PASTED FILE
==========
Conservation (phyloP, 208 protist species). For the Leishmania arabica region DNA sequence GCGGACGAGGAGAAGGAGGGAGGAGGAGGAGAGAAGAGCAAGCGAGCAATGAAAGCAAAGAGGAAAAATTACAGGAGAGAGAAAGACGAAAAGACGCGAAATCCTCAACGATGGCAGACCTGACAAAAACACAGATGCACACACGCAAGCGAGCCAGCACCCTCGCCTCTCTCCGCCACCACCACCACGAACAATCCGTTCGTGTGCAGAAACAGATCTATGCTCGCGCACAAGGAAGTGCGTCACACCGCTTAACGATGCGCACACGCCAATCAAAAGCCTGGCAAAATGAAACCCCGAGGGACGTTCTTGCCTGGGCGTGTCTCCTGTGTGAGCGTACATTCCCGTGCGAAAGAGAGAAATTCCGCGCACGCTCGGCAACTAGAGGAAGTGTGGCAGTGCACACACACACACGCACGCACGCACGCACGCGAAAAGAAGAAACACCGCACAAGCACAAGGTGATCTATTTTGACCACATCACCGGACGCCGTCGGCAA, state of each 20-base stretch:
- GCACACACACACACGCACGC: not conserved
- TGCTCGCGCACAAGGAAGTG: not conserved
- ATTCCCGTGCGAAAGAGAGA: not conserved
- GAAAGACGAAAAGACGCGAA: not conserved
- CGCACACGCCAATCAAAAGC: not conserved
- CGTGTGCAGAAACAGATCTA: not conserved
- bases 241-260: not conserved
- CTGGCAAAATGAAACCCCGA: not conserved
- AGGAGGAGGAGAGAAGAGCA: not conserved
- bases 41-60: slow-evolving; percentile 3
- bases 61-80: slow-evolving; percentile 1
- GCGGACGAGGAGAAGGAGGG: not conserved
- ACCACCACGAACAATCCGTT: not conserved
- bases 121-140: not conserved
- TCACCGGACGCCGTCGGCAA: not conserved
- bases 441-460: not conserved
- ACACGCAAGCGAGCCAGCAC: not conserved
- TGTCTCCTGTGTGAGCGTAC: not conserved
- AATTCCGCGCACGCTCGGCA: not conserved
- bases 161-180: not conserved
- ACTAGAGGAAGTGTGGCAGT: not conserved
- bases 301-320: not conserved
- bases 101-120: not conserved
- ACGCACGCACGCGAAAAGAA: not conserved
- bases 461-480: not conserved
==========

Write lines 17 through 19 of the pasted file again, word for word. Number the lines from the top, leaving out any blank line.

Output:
- bases 441-460: not conserved
- ACACGCAAGCGAGCCAGCAC: not conserved
- TGTCTCCTGTGTGAGCGTAC: not conserved